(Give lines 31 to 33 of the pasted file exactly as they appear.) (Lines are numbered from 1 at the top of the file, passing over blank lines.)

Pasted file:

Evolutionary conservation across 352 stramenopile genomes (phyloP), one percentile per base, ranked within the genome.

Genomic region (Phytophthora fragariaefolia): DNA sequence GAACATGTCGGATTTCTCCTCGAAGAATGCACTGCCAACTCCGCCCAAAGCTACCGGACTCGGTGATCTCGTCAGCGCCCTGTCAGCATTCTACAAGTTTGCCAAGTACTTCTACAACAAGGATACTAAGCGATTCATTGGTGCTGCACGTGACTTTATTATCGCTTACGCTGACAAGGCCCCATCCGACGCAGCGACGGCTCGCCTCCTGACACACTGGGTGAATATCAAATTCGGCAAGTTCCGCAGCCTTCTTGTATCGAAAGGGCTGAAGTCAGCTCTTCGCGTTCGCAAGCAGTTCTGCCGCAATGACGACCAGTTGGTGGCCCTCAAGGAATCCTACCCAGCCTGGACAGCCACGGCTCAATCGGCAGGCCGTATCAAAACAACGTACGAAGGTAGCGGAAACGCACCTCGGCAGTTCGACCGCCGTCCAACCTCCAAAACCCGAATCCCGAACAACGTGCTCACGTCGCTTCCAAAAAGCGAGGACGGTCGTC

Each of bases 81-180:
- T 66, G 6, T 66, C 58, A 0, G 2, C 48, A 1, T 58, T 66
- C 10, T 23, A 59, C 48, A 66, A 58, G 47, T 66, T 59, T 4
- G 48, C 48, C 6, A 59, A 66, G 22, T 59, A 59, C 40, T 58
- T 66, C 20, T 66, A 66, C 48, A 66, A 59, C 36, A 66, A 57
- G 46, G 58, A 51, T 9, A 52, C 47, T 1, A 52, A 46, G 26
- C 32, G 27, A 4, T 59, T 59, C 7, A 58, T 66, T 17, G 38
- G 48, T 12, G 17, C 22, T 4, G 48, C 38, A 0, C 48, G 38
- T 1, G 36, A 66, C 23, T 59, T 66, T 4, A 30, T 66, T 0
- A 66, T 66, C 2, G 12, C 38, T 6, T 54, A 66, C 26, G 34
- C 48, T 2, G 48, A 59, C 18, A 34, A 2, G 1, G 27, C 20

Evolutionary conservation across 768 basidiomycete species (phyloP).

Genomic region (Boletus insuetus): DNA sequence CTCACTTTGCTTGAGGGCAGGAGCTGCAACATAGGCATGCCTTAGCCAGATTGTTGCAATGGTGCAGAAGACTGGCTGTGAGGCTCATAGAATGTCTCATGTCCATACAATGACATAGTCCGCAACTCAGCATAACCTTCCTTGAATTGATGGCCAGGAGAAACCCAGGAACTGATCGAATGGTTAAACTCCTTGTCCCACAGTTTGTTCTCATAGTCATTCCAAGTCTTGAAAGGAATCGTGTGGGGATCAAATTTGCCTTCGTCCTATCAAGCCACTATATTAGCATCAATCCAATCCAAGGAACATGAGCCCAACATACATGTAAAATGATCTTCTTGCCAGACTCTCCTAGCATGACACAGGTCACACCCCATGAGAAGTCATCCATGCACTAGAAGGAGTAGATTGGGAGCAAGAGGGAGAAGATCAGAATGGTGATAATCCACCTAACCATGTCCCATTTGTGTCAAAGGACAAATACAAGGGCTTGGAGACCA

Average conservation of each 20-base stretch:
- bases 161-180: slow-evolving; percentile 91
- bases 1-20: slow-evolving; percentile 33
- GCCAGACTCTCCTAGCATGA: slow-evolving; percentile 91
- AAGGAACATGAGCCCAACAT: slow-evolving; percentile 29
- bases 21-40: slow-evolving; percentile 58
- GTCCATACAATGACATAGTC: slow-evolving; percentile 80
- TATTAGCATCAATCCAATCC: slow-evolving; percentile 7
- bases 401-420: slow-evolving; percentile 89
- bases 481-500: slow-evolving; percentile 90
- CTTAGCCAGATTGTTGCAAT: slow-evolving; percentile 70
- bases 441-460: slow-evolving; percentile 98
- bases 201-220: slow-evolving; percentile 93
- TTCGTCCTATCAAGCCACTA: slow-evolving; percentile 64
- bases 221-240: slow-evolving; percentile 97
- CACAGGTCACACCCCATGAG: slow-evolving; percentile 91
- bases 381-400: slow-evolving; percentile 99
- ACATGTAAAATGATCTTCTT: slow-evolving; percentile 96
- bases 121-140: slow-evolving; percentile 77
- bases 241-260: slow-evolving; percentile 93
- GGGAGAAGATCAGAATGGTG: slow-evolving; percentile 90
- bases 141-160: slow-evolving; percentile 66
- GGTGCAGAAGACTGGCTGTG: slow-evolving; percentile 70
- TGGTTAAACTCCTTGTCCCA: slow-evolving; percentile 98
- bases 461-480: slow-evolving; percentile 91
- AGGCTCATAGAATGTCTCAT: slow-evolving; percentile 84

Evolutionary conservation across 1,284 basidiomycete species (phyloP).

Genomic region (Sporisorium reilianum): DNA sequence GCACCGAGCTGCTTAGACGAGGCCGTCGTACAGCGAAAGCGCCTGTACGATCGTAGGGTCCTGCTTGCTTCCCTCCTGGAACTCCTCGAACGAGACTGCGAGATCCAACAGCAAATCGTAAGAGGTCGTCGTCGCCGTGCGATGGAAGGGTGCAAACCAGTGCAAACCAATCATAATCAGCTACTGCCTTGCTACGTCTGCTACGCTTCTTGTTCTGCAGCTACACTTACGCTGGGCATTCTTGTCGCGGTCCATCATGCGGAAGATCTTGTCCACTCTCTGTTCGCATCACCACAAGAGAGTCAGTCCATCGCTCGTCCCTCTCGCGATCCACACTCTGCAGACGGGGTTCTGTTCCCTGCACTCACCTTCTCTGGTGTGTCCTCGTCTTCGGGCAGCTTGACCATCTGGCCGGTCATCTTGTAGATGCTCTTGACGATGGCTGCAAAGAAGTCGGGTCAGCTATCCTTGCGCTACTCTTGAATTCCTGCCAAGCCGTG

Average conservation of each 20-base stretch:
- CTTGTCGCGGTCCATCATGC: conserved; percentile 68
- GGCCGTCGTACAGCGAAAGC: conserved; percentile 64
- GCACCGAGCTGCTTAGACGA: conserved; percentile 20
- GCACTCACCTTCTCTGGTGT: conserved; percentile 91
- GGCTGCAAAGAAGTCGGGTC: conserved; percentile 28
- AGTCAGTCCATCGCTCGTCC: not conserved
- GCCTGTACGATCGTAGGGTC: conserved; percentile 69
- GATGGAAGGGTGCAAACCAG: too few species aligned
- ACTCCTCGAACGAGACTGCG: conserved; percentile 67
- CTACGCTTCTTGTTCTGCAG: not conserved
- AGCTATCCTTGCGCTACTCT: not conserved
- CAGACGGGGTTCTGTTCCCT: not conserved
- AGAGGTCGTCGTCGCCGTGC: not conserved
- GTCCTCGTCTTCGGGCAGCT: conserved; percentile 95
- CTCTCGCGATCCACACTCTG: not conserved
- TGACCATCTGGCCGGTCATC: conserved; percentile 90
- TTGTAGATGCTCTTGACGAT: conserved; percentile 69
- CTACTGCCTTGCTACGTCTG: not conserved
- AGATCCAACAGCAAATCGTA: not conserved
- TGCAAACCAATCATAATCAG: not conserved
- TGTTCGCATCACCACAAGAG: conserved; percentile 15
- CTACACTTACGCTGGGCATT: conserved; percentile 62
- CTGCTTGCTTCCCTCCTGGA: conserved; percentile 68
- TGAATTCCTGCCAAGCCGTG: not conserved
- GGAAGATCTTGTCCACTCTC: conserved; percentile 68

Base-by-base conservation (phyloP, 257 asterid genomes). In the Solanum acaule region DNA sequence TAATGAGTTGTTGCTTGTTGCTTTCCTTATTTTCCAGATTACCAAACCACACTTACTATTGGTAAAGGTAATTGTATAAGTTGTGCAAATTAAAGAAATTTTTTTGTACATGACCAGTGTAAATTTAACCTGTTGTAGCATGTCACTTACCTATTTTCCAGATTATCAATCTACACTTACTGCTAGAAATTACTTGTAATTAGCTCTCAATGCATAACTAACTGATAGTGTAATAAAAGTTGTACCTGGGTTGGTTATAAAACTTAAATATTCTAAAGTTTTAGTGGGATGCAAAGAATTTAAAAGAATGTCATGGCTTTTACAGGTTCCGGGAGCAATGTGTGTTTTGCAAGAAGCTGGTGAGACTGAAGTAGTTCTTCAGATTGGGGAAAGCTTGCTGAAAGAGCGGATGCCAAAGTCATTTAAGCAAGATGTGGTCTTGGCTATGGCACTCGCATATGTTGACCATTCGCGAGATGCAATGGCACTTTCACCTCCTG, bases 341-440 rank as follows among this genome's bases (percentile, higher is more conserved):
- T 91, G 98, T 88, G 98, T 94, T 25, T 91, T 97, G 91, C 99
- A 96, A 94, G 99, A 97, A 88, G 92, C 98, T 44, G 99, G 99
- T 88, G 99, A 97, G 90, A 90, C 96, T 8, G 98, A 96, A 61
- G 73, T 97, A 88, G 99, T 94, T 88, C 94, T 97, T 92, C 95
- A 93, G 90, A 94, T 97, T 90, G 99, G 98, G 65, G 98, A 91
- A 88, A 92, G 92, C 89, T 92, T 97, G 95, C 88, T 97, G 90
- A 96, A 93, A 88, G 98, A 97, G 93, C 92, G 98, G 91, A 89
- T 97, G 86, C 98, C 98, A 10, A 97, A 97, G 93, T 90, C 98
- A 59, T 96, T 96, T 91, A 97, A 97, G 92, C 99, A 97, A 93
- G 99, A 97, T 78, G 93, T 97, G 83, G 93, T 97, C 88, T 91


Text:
- CACAGGTCACACCCCATGAG: slow-evolving; percentile 91
- bases 381-400: slow-evolving; percentile 99
- ACATGTAAAATGATCTTCTT: slow-evolving; percentile 96